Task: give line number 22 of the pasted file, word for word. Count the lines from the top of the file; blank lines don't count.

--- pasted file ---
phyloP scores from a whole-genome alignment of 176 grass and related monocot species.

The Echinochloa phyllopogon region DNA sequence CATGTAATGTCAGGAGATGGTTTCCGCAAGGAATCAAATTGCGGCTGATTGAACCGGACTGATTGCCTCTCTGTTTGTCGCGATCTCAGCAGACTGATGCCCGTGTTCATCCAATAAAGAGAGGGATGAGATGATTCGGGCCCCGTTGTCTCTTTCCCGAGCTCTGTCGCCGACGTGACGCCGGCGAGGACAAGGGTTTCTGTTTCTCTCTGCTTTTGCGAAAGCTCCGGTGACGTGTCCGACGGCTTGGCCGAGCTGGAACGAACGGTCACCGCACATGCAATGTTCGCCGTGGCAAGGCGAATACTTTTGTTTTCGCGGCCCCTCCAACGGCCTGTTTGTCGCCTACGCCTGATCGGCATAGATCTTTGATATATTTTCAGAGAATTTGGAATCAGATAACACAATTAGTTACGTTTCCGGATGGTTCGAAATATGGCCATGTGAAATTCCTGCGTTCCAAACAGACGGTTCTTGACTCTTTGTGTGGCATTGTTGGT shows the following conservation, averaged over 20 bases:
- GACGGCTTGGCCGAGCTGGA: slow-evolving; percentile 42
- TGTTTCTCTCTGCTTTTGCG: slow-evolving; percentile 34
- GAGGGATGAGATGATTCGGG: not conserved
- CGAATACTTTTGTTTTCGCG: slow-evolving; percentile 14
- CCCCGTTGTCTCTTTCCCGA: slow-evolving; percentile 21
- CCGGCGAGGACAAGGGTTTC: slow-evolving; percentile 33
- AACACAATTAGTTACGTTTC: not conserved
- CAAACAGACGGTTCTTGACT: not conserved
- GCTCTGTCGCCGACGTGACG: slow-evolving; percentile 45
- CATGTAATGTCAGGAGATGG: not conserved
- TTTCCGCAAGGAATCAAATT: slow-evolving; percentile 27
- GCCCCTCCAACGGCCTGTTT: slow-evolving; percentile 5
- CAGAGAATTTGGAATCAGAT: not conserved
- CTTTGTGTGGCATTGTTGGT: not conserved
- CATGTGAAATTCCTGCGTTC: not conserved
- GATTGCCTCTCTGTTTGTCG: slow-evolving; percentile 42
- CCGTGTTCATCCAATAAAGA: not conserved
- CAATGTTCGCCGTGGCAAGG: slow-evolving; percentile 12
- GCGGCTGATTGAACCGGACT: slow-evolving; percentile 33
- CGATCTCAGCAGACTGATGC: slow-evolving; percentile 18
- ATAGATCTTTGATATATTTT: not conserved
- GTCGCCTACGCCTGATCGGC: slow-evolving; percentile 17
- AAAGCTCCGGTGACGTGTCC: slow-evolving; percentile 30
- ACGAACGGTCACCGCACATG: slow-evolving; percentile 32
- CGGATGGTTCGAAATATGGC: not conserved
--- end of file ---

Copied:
- CGATCTCAGCAGACTGATGC: slow-evolving; percentile 18